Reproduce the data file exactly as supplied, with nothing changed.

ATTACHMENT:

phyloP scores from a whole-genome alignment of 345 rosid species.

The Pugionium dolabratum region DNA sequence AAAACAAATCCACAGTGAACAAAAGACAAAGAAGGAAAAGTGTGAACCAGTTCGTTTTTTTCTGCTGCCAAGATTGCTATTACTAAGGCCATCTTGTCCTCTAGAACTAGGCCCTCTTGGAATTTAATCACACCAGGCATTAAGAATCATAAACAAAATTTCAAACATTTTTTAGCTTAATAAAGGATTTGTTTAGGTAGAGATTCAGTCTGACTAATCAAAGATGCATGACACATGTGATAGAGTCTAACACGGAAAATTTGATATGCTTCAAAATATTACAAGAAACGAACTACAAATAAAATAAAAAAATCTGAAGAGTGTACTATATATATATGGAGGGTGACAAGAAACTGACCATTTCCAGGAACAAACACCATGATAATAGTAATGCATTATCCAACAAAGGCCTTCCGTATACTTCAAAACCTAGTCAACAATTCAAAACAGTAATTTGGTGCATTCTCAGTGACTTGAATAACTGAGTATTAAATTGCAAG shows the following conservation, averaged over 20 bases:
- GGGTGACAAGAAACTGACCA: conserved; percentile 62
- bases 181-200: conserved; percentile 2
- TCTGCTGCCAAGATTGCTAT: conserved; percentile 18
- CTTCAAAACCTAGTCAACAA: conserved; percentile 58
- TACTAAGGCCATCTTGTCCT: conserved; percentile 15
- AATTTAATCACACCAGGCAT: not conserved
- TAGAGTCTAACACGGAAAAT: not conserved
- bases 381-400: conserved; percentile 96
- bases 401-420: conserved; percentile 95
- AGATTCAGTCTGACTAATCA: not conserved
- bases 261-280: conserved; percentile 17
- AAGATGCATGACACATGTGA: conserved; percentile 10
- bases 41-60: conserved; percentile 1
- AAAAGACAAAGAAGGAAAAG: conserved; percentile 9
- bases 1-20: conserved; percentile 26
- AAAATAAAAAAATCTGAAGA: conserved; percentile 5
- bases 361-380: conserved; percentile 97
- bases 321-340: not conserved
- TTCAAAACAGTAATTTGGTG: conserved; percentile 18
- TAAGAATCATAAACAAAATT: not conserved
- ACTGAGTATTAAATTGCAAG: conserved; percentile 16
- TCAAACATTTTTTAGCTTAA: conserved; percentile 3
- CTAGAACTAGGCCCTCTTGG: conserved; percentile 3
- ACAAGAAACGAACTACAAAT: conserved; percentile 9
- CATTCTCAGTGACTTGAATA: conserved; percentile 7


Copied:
phyloP scores from a whole-genome alignment of 345 rosid species.

The Pugionium dolabratum region DNA sequence AAAACAAATCCACAGTGAACAAAAGACAAAGAAGGAAAAGTGTGAACCAGTTCGTTTTTTTCTGCTGCCAAGATTGCTATTACTAAGGCCATCTTGTCCTCTAGAACTAGGCCCTCTTGGAATTTAATCACACCAGGCATTAAGAATCATAAACAAAATTTCAAACATTTTTTAGCTTAATAAAGGATTTGTTTAGGTAGAGATTCAGTCTGACTAATCAAAGATGCATGACACATGTGATAGAGTCTAACACGGAAAATTTGATATGCTTCAAAATATTACAAGAAACGAACTACAAATAAAATAAAAAAATCTGAAGAGTGTACTATATATATATGGAGGGTGACAAGAAACTGACCATTTCCAGGAACAAACACCATGATAATAGTAATGCATTATCCAACAAAGGCCTTCCGTATACTTCAAAACCTAGTCAACAATTCAAAACAGTAATTTGGTGCATTCTCAGTGACTTGAATAACTGAGTATTAAATTGCAAG shows the following conservation, averaged over 20 bases:
- GGGTGACAAGAAACTGACCA: conserved; percentile 62
- bases 181-200: conserved; percentile 2
- TCTGCTGCCAAGATTGCTAT: conserved; percentile 18
- CTTCAAAACCTAGTCAACAA: conserved; percentile 58
- TACTAAGGCCATCTTGTCCT: conserved; percentile 15
- AATTTAATCACACCAGGCAT: not conserved
- TAGAGTCTAACACGGAAAAT: not conserved
- bases 381-400: conserved; percentile 96
- bases 401-420: conserved; percentile 95
- AGATTCAGTCTGACTAATCA: not conserved
- bases 261-280: conserved; percentile 17
- AAGATGCATGACACATGTGA: conserved; percentile 10
- bases 41-60: conserved; percentile 1
- AAAAGACAAAGAAGGAAAAG: conserved; percentile 9
- bases 1-20: conserved; percentile 26
- AAAATAAAAAAATCTGAAGA: conserved; percentile 5
- bases 361-380: conserved; percentile 97
- bases 321-340: not conserved
- TTCAAAACAGTAATTTGGTG: conserved; percentile 18
- TAAGAATCATAAACAAAATT: not conserved
- ACTGAGTATTAAATTGCAAG: conserved; percentile 16
- TCAAACATTTTTTAGCTTAA: conserved; percentile 3
- CTAGAACTAGGCCCTCTTGG: conserved; percentile 3
- ACAAGAAACGAACTACAAAT: conserved; percentile 9
- CATTCTCAGTGACTTGAATA: conserved; percentile 7